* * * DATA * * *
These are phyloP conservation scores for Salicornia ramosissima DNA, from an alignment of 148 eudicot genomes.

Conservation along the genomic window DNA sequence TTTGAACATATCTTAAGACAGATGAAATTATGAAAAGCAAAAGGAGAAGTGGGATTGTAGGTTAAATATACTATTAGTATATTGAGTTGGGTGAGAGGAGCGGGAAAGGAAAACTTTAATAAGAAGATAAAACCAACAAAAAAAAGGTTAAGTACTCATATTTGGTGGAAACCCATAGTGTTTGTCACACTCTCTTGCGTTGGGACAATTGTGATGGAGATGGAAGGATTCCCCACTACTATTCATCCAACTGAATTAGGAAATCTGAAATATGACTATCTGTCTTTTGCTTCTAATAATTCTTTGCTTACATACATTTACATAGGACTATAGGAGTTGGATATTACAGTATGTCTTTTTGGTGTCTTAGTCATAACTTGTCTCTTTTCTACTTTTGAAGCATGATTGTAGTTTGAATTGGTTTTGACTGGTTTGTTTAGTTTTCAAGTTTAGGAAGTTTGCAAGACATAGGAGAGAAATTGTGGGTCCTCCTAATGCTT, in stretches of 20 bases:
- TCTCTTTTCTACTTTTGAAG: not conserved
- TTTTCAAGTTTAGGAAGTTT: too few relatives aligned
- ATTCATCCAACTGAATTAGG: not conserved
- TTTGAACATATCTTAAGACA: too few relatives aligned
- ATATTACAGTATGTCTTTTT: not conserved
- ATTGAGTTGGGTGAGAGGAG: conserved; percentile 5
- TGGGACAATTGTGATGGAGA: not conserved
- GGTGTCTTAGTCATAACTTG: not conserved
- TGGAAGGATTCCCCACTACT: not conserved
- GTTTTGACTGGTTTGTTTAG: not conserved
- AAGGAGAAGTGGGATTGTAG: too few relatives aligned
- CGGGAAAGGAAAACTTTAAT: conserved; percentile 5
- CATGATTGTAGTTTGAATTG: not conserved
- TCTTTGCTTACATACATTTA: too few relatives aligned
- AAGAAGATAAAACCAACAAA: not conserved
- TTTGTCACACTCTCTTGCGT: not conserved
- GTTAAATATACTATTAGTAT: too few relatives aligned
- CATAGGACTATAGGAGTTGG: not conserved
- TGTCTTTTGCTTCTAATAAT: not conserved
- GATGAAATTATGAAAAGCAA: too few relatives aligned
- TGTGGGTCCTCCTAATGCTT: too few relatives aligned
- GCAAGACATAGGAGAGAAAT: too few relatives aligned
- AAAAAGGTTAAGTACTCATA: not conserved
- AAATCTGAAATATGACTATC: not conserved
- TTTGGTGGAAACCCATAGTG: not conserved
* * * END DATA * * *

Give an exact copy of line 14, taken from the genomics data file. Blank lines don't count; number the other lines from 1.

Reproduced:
- CGGGAAAGGAAAACTTTAAT: conserved; percentile 5